Fianna Fail wins Irish election
A general election in Southern Ireland last week saw the ruling Fianna Fail party hold onto power – just.
Fianna Fail took 78 seats out of a possible 166 but need five more to gain a working majority in parliament. For the past ten years, the right wing Progressive Democrats have been government coalition partners, but they lost seats including their party leader's.
The Irish Labour Party suffered from a lack of radicalism and from having a pre-election agreement to go into coalition with the bosses' second preference party Fine Gael. Sinn Fein lost one seat and now have four MPs.
The recently formed People before Profit Alliance made a good showing in their first attempt at an election. Richard Boyd Barratt, chair of the Irish Anti-War Movement, came close to winning a seat in Dun Laoghrie with 5,233 votes (9 percent), only being eliminated on the tenth count.
Socialist Party MP Joe Higgins lost his seat.
General strike rocks Nigeria
Trade unions in Nigeria held a general strike on Monday and Tuesday this week in protest at last month's elections. Umaru Yar'Adua was sworn in as the country's president on Tuesday.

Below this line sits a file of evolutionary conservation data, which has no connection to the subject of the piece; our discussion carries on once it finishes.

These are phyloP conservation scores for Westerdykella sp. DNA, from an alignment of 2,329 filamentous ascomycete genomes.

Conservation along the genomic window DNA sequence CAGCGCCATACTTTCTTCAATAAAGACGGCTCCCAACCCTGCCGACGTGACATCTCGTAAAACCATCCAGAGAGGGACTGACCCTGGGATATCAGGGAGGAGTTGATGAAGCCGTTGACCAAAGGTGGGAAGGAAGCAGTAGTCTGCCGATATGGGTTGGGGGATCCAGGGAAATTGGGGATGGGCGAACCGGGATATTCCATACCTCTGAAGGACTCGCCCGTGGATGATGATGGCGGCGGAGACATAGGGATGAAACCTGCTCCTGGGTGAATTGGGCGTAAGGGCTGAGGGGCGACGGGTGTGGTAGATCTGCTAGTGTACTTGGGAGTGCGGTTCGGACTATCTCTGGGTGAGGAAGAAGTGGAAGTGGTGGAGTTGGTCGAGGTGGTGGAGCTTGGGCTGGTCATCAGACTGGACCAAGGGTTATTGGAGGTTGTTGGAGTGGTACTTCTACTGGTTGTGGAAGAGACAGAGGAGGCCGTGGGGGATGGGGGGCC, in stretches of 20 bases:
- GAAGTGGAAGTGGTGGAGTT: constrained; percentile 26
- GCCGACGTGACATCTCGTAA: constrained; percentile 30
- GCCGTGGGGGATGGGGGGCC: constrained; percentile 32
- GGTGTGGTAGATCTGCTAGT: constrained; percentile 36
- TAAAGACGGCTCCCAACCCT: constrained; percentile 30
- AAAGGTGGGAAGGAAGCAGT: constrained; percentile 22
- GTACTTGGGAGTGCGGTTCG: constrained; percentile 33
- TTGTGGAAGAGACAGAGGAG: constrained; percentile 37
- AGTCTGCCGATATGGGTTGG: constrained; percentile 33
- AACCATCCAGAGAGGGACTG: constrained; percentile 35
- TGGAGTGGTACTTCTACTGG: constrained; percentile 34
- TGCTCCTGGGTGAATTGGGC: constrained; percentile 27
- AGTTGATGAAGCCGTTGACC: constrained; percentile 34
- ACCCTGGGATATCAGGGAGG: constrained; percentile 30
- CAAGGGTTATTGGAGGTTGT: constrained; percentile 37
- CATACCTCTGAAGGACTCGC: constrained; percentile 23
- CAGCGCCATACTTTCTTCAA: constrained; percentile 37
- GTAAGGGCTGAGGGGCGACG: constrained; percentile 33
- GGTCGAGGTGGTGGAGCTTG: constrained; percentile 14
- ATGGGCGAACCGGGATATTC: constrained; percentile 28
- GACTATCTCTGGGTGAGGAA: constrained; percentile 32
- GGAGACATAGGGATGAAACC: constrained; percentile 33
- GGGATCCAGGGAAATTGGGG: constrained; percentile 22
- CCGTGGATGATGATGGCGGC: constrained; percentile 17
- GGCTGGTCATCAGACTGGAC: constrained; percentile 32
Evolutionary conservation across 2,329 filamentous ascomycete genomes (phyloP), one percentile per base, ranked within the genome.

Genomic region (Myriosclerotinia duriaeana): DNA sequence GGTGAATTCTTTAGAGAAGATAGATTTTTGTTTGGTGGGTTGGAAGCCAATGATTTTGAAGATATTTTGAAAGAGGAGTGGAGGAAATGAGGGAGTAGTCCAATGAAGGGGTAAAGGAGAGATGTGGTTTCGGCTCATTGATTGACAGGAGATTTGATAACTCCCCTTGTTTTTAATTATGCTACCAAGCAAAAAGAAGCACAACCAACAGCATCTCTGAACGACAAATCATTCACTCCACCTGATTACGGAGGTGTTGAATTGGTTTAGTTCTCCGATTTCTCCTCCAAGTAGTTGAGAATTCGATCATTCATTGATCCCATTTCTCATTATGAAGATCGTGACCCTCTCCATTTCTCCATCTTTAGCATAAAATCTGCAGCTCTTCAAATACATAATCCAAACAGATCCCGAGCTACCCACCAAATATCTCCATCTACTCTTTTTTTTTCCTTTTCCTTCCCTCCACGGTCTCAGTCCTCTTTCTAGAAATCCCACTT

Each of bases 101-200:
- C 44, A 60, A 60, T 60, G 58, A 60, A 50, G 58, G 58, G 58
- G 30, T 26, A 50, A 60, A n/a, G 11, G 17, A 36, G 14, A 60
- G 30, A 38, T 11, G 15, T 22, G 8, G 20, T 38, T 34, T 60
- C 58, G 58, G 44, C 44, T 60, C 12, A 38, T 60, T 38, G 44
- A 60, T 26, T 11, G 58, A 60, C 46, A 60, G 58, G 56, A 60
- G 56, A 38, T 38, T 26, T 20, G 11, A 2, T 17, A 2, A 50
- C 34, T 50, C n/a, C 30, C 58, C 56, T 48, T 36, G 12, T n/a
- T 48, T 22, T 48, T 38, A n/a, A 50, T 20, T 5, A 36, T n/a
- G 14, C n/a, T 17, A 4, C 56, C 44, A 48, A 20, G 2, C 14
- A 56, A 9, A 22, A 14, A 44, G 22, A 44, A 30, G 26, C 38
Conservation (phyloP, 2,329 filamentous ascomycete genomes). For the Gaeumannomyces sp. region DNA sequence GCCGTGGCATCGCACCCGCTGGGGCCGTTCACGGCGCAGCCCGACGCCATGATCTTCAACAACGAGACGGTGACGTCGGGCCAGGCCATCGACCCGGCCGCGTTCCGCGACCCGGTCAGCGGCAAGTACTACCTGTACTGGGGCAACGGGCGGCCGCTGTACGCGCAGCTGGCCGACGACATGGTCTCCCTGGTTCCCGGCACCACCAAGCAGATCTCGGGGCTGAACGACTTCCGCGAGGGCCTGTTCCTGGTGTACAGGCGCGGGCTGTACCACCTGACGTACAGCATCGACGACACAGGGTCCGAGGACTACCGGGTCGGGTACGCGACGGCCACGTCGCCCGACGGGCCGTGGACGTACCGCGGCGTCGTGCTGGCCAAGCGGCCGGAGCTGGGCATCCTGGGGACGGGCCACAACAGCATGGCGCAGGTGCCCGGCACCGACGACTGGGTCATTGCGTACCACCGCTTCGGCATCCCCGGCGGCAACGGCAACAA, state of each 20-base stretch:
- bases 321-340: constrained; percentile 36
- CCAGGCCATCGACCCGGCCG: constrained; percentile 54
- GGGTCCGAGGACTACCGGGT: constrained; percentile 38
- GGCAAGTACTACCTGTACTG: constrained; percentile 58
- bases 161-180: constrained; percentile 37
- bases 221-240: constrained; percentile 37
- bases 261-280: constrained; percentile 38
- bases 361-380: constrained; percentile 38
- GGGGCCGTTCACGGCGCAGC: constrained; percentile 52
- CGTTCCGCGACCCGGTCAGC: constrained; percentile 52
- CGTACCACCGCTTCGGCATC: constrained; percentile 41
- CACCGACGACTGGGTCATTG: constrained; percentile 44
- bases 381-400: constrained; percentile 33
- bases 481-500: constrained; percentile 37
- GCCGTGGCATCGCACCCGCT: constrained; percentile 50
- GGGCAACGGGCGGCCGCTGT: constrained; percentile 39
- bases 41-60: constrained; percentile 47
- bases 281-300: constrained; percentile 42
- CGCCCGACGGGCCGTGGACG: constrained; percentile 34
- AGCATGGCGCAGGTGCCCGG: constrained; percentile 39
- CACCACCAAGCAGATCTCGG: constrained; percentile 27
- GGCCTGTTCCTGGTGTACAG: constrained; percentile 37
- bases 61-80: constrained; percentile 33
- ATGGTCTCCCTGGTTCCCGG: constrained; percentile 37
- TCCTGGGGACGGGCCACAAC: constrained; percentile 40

Nigeria's two main union groupings – the Nigeria Labour Congress and the Trade Union Council (TUC) – called the general strike.
Observers say that election results were announced even in areas where no elections were held, either because of violence, or because voting materials were not delivered to polling stations. In most such areas, candidates from the ruling People's Democratic Party were credited with massive victories.
Meanwhile workers at Nigeria's state oil company have returned to work after three days of indefinite strike action over welfare benefits and in protest at the privatisation of a major refinery.
Deliveries to Nigeria's four refineries had been halted by striking workers. The strike affected the world oil price and has won significant concessions – although some strikers say the action should have continued to gain more.
Anger in South Africa over pay
Workers in South Africa were preparing to launch a public sector general strike this week over pay.
The government has offered a 6 percent increase at a time when inflation is 5.5 percent and rising. The unions have called for a 12 percent rise.
Big marches took place last week in several cities. Willie Madisha, leader of the Cosatu trade union federation, told one rally that unions would not accept a four year deal just because the government wanted to 'keep us quiet during the elections and the 2010 football world cup', when South Africa would be the subject of intense international media coverage.
Madisha also stressed that, with the ever-rising prices, a 6 percent increase was intolerable. 'We are not baboons, we cannot live on peanuts,' he said.